Pivotal Knowledge Base


How do I use an Oracle JVM on PWS?


Pivotal Web Services (PWS): All versions 


By default, the Java buildpack will deploy your application using the latest OpenJDK release.  In many cases, this is OK as it functions very similar to JVMs produced by other vendors, like Oracle & IBM. The buildpack also supports using the Oracle JVM, but because of licensing restrictions cannot include it out-of-the-box.  This article walks through the steps of using the Oracle JVM on PWS.


The first step to using the Oracle JVM on PWS is to download it.  We recommend downloading the Java 7 or Java 8 Server JRE, but you can also use a full JDK if you need access to functionality not bundled in the JRE.  Regardless, make sure that you download the tar gzipped 64-bit Linux version.  Do not download the RPM version.

The next step is to host your JVM on a public HTTP server.  We recommend an S3 bucket or server running in the AWS US-East-1 data center, as this is where PWS runs and it will make the download very fast.  After you have uploaded the file, note the full URL to access it.

With the URL to the JVM, you need to create an index.yml file.  You can do this with any text editor, the contents should look like this.

1.8.0_45: https://s3.amazonaws.com/<bucket>/path/to/jvm.tar.gz

Be sure to use the correct version number for the JVM that you download and to use the full URL to that download.

With the index.yml file complete, you want to upload that to your HTTP server as well.  The exact path does not matter, but it needs to be public.  Once uploaded, make a note of the URL to it.

The next step is to configure the buildpack to use the Oracle JVM.  To do that, we need to set two environment variables.  Since version 3.0 of the Java buildpack, the buildpack will look at these environment variables and allow you to override its default settings (previous versions required you to fork the Java buildpack).

We recommend setting the environment variables in your manifest.yml file, although you could use cf set-env if you prefer.  Here's an example manifest.yml file, the two environment variables that need to be added are at the bottom.

- name: spring-music
  memory: 512M
  instances: 1
  host: spring-music-${random-word}
  path: build/libs/spring-music.war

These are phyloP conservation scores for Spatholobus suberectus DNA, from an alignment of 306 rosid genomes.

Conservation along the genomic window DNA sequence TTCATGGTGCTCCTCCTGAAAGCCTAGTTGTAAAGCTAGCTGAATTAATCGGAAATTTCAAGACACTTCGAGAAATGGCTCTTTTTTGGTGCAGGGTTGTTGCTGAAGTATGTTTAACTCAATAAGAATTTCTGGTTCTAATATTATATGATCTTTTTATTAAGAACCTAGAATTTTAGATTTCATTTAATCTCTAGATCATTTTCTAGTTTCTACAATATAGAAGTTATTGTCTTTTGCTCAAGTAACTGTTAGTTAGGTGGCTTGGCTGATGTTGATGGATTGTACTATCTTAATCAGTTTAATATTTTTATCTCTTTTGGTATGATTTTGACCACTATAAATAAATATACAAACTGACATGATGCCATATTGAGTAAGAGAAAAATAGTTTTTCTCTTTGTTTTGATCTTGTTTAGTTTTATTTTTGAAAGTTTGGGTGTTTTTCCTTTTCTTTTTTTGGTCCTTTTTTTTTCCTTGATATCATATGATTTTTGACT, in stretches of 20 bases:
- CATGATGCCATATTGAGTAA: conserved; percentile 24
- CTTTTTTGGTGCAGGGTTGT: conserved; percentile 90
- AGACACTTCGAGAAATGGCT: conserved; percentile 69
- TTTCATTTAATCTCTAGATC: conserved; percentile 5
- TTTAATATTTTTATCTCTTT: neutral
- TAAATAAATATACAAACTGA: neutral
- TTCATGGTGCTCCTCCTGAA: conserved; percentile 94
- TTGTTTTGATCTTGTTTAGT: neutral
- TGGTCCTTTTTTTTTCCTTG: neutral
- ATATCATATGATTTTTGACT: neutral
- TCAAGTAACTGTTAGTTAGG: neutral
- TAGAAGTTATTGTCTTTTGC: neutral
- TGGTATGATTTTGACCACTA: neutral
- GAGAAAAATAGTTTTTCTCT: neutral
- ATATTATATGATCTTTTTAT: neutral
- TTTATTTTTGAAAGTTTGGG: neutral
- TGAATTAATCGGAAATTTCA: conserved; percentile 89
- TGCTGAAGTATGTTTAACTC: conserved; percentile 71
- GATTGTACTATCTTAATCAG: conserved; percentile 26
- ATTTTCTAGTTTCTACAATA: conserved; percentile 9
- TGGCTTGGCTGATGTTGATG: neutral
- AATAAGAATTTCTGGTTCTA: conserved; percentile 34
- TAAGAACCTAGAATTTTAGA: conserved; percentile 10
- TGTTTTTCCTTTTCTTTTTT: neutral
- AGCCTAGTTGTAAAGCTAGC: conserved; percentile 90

JBP_CONFIG_ORACLE_JRE: '[jre: {repository_root: "https://s3.amazonaws.com/<bucket>/path/to/index/"}]'
    JBP_CONFIG_COMPONENTS: '[jres: ["JavaBuildpack::Jre::OracleJRE"]]'

Note that the URL we configure in this manifest should point to the directory where you put the index.yml file.  It should not have index.yml on the end.

With that done, we can now push the application to PWS.  As this happens, you'll see cf create these two environment variables.  You'll also see in the output from the buildpack that it has downloaded and installed the Oracle JVM that you made available.  If you have any doubts, you can also run cf files <app> app/.java-buildpack which will list the directory where the JVM is installed, which should show you oracle_jre.


The Java buildpack only tracks updates to OpenJDK.  As Oracle publishes a new version of it's JRE, you'll need to make them available to your application.  To do this, you can follow the steps below.

  1. Download the latest version from Oracle.  Again, we recommend the Server JRE and you need the Linux 64-bit tar gzipped version.
  2. Upload it to your HTTP Server or S3 bucket.  Note the URL.
  3. Update the index.yml file, simply add a new line at the bottom with the new version and the URL to it.
  4. Upload the new index.yml file to your HTTPS Server or S3 bucket.
  5. Restage your application with cf restage <app>.  When this runs, the buildpack will automatically grab the latest version from the index.

Failure to do this can result in your application old versions of the JVM, possibly with vulnerabilities.


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